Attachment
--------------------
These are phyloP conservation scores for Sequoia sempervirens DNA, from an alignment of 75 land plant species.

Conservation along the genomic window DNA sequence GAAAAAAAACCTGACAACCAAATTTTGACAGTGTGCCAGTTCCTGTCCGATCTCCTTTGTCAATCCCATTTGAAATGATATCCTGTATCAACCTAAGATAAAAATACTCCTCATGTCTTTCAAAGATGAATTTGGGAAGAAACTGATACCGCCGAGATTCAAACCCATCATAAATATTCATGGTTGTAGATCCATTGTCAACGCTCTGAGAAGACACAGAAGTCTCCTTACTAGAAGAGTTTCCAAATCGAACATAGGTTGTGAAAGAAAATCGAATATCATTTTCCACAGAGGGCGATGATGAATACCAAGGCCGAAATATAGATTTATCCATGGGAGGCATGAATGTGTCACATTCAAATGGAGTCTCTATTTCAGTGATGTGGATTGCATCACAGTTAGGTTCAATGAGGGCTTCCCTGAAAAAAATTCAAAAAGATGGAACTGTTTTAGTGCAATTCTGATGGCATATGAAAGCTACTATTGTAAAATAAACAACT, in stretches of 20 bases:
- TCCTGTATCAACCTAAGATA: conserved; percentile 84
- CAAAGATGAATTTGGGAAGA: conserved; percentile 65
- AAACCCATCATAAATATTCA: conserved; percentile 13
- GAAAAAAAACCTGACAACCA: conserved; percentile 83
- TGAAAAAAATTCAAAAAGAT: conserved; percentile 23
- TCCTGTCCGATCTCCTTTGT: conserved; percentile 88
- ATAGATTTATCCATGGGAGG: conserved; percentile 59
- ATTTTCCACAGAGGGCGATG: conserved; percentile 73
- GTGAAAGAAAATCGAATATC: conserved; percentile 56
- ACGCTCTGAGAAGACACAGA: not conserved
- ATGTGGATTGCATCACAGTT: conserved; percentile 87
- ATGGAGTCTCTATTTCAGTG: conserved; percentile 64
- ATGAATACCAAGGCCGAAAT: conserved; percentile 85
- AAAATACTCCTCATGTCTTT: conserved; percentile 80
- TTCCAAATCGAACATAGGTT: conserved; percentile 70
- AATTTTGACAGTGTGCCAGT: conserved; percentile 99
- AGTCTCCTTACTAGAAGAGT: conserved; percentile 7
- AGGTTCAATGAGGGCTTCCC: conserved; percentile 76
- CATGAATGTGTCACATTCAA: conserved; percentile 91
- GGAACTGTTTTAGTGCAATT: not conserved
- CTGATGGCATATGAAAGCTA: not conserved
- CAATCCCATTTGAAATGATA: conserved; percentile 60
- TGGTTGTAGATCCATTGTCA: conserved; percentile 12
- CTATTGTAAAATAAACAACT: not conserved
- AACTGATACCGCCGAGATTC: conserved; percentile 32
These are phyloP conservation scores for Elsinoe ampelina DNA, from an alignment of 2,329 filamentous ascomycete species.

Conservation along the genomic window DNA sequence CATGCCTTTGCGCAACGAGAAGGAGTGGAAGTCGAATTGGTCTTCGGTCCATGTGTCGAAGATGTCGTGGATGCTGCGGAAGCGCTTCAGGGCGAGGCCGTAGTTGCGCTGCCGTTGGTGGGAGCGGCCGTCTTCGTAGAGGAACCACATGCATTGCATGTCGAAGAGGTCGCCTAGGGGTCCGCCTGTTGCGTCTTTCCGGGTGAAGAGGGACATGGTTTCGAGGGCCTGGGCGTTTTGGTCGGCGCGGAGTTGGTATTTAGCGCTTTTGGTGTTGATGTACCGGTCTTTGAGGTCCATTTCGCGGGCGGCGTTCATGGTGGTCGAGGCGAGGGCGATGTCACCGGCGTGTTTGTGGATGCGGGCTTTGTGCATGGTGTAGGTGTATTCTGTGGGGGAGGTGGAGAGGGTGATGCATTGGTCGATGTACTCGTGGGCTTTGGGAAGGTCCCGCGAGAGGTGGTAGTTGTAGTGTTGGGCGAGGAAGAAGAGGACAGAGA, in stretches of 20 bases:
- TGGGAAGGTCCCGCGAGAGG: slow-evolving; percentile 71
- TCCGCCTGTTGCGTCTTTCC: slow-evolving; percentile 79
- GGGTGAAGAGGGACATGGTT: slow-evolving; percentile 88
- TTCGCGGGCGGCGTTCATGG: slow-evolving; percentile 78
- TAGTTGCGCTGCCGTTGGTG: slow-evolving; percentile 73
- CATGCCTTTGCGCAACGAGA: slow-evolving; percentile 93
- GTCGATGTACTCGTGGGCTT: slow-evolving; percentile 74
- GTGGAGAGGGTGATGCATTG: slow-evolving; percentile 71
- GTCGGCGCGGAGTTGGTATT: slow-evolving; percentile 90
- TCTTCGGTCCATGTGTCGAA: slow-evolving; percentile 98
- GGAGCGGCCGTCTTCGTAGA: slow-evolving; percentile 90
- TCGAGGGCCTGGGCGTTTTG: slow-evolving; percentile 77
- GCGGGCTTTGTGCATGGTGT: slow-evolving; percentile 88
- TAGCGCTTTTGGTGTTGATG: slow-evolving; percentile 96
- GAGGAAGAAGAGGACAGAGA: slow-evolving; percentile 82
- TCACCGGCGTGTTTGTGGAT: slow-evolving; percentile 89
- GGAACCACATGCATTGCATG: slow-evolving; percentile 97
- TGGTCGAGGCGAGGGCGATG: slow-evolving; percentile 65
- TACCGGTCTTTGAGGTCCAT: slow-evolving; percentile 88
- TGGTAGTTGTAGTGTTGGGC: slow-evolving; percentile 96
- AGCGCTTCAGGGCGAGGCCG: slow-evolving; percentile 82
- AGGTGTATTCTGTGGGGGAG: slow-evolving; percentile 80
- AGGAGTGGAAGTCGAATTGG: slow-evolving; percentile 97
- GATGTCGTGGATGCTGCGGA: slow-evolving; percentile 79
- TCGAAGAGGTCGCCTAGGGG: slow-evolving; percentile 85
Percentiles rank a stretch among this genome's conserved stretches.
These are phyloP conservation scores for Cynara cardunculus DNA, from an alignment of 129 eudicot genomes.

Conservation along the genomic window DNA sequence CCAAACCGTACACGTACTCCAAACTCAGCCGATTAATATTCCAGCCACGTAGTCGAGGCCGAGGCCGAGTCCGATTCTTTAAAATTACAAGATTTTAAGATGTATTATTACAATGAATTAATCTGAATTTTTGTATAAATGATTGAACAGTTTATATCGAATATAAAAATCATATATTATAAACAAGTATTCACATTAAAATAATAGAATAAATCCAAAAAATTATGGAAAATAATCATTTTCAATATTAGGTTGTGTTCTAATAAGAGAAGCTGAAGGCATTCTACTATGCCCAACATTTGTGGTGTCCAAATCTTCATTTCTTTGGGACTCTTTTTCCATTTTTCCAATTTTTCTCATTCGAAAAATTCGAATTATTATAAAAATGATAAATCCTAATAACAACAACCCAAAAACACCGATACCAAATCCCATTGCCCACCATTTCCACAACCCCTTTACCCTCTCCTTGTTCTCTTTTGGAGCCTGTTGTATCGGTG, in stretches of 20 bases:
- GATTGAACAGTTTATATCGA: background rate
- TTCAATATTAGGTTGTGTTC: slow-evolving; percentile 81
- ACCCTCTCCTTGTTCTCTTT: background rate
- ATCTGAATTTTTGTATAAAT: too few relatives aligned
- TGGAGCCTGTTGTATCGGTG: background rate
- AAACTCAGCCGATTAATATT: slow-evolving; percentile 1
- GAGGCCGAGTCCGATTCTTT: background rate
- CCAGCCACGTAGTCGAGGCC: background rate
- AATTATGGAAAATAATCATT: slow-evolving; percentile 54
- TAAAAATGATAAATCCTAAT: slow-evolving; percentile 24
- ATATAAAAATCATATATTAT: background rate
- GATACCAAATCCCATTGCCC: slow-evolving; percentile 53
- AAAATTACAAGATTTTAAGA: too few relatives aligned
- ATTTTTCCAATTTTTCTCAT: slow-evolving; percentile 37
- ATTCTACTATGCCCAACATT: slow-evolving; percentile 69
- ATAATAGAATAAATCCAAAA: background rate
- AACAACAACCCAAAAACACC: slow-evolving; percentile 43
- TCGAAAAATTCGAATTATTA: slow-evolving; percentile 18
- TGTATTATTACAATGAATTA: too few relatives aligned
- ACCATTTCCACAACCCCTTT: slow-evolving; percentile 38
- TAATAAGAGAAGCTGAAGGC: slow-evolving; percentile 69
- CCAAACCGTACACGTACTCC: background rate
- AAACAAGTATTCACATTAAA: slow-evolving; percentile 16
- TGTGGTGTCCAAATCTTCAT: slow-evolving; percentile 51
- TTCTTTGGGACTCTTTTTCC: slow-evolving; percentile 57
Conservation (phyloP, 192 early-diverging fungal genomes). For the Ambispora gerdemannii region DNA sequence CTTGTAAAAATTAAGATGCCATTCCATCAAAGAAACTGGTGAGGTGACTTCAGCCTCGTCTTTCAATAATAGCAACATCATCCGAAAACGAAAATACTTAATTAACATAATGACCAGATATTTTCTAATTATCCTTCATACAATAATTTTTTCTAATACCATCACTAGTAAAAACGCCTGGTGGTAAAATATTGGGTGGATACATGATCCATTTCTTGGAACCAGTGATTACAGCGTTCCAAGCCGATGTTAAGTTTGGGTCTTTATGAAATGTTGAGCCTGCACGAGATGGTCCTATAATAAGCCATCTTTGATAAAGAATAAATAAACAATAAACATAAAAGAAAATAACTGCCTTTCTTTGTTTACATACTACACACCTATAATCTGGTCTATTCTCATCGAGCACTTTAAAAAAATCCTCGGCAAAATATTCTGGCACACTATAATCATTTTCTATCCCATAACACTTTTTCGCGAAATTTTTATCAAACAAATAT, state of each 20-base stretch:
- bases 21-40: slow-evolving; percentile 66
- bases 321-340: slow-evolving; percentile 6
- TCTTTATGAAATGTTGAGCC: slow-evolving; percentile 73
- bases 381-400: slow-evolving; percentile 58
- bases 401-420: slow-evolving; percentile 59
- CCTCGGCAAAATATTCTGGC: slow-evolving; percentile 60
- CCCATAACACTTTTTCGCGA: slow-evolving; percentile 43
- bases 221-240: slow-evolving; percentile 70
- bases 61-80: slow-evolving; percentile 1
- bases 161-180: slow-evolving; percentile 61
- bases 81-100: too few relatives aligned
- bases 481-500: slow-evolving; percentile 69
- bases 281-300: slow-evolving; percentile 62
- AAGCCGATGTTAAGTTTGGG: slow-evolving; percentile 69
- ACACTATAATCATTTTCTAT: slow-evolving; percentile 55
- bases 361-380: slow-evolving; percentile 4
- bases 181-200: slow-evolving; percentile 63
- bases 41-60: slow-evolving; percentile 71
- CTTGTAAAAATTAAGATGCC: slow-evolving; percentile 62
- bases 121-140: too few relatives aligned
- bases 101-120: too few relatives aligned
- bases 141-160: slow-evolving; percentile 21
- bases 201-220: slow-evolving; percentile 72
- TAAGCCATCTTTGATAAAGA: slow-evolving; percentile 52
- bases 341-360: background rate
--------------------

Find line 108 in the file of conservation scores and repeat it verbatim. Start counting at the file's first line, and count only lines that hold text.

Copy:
- bases 341-360: background rate